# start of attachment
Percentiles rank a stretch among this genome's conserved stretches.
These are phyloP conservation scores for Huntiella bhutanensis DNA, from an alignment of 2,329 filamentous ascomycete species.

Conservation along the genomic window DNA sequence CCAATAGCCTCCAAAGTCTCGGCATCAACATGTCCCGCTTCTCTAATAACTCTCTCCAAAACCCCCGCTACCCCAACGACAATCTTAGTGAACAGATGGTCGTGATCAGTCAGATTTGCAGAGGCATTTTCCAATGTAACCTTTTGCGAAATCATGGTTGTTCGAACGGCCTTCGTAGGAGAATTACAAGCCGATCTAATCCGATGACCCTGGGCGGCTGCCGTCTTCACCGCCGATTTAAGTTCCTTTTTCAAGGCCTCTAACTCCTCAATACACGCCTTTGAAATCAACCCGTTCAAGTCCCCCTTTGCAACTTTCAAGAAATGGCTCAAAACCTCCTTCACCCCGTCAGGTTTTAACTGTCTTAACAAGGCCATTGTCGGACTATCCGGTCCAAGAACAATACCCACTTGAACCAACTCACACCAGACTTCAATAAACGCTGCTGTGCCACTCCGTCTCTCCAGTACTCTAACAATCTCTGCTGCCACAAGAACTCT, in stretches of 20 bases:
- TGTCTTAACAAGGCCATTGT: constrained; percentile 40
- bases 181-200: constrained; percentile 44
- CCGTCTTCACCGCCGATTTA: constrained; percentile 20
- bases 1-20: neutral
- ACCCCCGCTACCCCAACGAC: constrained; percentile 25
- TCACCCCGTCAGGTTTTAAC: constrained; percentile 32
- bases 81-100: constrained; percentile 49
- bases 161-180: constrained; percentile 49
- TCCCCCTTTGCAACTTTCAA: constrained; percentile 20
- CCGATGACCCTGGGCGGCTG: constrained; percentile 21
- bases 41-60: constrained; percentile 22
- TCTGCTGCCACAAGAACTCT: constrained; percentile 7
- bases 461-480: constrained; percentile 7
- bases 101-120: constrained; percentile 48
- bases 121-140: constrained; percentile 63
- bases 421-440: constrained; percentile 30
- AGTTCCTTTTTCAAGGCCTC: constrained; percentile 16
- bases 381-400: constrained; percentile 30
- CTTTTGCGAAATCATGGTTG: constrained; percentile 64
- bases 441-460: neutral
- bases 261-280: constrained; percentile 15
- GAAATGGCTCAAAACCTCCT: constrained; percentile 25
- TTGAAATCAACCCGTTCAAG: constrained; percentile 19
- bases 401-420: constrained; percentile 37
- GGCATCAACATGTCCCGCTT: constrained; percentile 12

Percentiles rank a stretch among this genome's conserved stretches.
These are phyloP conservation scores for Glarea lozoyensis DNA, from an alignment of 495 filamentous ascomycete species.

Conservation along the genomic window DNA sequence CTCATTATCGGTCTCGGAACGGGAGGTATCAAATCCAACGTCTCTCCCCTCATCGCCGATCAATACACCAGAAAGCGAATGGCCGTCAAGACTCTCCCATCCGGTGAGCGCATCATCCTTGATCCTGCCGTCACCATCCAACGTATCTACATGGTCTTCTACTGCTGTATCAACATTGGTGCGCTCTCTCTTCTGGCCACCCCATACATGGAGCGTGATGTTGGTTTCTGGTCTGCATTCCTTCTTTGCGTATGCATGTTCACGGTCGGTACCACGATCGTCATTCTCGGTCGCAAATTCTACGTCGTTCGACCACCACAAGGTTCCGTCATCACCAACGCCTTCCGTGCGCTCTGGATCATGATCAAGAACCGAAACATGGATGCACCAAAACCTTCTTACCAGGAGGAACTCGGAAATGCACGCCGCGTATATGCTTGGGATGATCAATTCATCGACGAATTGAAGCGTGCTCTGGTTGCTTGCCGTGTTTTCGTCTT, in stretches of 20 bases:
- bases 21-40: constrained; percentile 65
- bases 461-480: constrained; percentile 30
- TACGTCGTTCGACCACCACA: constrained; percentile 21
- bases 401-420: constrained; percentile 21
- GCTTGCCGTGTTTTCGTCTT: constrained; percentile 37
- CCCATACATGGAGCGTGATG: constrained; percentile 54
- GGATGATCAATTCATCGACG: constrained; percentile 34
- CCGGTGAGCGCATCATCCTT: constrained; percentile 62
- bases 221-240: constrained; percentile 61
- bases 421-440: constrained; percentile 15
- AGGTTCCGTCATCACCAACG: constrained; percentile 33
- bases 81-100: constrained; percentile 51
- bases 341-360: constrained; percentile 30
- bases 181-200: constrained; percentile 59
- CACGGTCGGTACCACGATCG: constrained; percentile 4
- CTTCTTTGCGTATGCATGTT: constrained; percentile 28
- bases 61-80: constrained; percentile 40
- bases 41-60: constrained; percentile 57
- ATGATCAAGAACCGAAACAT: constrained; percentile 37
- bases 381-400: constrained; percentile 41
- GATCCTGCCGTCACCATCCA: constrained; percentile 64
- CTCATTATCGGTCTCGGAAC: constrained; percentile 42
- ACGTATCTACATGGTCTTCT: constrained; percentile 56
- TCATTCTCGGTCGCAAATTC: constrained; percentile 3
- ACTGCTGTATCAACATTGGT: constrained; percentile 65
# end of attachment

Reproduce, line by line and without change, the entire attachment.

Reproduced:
Percentiles rank a stretch among this genome's conserved stretches.
These are phyloP conservation scores for Huntiella bhutanensis DNA, from an alignment of 2,329 filamentous ascomycete species.

Conservation along the genomic window DNA sequence CCAATAGCCTCCAAAGTCTCGGCATCAACATGTCCCGCTTCTCTAATAACTCTCTCCAAAACCCCCGCTACCCCAACGACAATCTTAGTGAACAGATGGTCGTGATCAGTCAGATTTGCAGAGGCATTTTCCAATGTAACCTTTTGCGAAATCATGGTTGTTCGAACGGCCTTCGTAGGAGAATTACAAGCCGATCTAATCCGATGACCCTGGGCGGCTGCCGTCTTCACCGCCGATTTAAGTTCCTTTTTCAAGGCCTCTAACTCCTCAATACACGCCTTTGAAATCAACCCGTTCAAGTCCCCCTTTGCAACTTTCAAGAAATGGCTCAAAACCTCCTTCACCCCGTCAGGTTTTAACTGTCTTAACAAGGCCATTGTCGGACTATCCGGTCCAAGAACAATACCCACTTGAACCAACTCACACCAGACTTCAATAAACGCTGCTGTGCCACTCCGTCTCTCCAGTACTCTAACAATCTCTGCTGCCACAAGAACTCT, in stretches of 20 bases:
- TGTCTTAACAAGGCCATTGT: constrained; percentile 40
- bases 181-200: constrained; percentile 44
- CCGTCTTCACCGCCGATTTA: constrained; percentile 20
- bases 1-20: neutral
- ACCCCCGCTACCCCAACGAC: constrained; percentile 25
- TCACCCCGTCAGGTTTTAAC: constrained; percentile 32
- bases 81-100: constrained; percentile 49
- bases 161-180: constrained; percentile 49
- TCCCCCTTTGCAACTTTCAA: constrained; percentile 20
- CCGATGACCCTGGGCGGCTG: constrained; percentile 21
- bases 41-60: constrained; percentile 22
- TCTGCTGCCACAAGAACTCT: constrained; percentile 7
- bases 461-480: constrained; percentile 7
- bases 101-120: constrained; percentile 48
- bases 121-140: constrained; percentile 63
- bases 421-440: constrained; percentile 30
- AGTTCCTTTTTCAAGGCCTC: constrained; percentile 16
- bases 381-400: constrained; percentile 30
- CTTTTGCGAAATCATGGTTG: constrained; percentile 64
- bases 441-460: neutral
- bases 261-280: constrained; percentile 15
- GAAATGGCTCAAAACCTCCT: constrained; percentile 25
- TTGAAATCAACCCGTTCAAG: constrained; percentile 19
- bases 401-420: constrained; percentile 37
- GGCATCAACATGTCCCGCTT: constrained; percentile 12

Percentiles rank a stretch among this genome's conserved stretches.
These are phyloP conservation scores for Glarea lozoyensis DNA, from an alignment of 495 filamentous ascomycete species.

Conservation along the genomic window DNA sequence CTCATTATCGGTCTCGGAACGGGAGGTATCAAATCCAACGTCTCTCCCCTCATCGCCGATCAATACACCAGAAAGCGAATGGCCGTCAAGACTCTCCCATCCGGTGAGCGCATCATCCTTGATCCTGCCGTCACCATCCAACGTATCTACATGGTCTTCTACTGCTGTATCAACATTGGTGCGCTCTCTCTTCTGGCCACCCCATACATGGAGCGTGATGTTGGTTTCTGGTCTGCATTCCTTCTTTGCGTATGCATGTTCACGGTCGGTACCACGATCGTCATTCTCGGTCGCAAATTCTACGTCGTTCGACCACCACAAGGTTCCGTCATCACCAACGCCTTCCGTGCGCTCTGGATCATGATCAAGAACCGAAACATGGATGCACCAAAACCTTCTTACCAGGAGGAACTCGGAAATGCACGCCGCGTATATGCTTGGGATGATCAATTCATCGACGAATTGAAGCGTGCTCTGGTTGCTTGCCGTGTTTTCGTCTT, in stretches of 20 bases:
- bases 21-40: constrained; percentile 65
- bases 461-480: constrained; percentile 30
- TACGTCGTTCGACCACCACA: constrained; percentile 21
- bases 401-420: constrained; percentile 21
- GCTTGCCGTGTTTTCGTCTT: constrained; percentile 37
- CCCATACATGGAGCGTGATG: constrained; percentile 54
- GGATGATCAATTCATCGACG: constrained; percentile 34
- CCGGTGAGCGCATCATCCTT: constrained; percentile 62
- bases 221-240: constrained; percentile 61
- bases 421-440: constrained; percentile 15
- AGGTTCCGTCATCACCAACG: constrained; percentile 33
- bases 81-100: constrained; percentile 51
- bases 341-360: constrained; percentile 30
- bases 181-200: constrained; percentile 59
- CACGGTCGGTACCACGATCG: constrained; percentile 4
- CTTCTTTGCGTATGCATGTT: constrained; percentile 28
- bases 61-80: constrained; percentile 40
- bases 41-60: constrained; percentile 57
- ATGATCAAGAACCGAAACAT: constrained; percentile 37
- bases 381-400: constrained; percentile 41
- GATCCTGCCGTCACCATCCA: constrained; percentile 64
- CTCATTATCGGTCTCGGAAC: constrained; percentile 42
- ACGTATCTACATGGTCTTCT: constrained; percentile 56
- TCATTCTCGGTCGCAAATTC: constrained; percentile 3
- ACTGCTGTATCAACATTGGT: constrained; percentile 65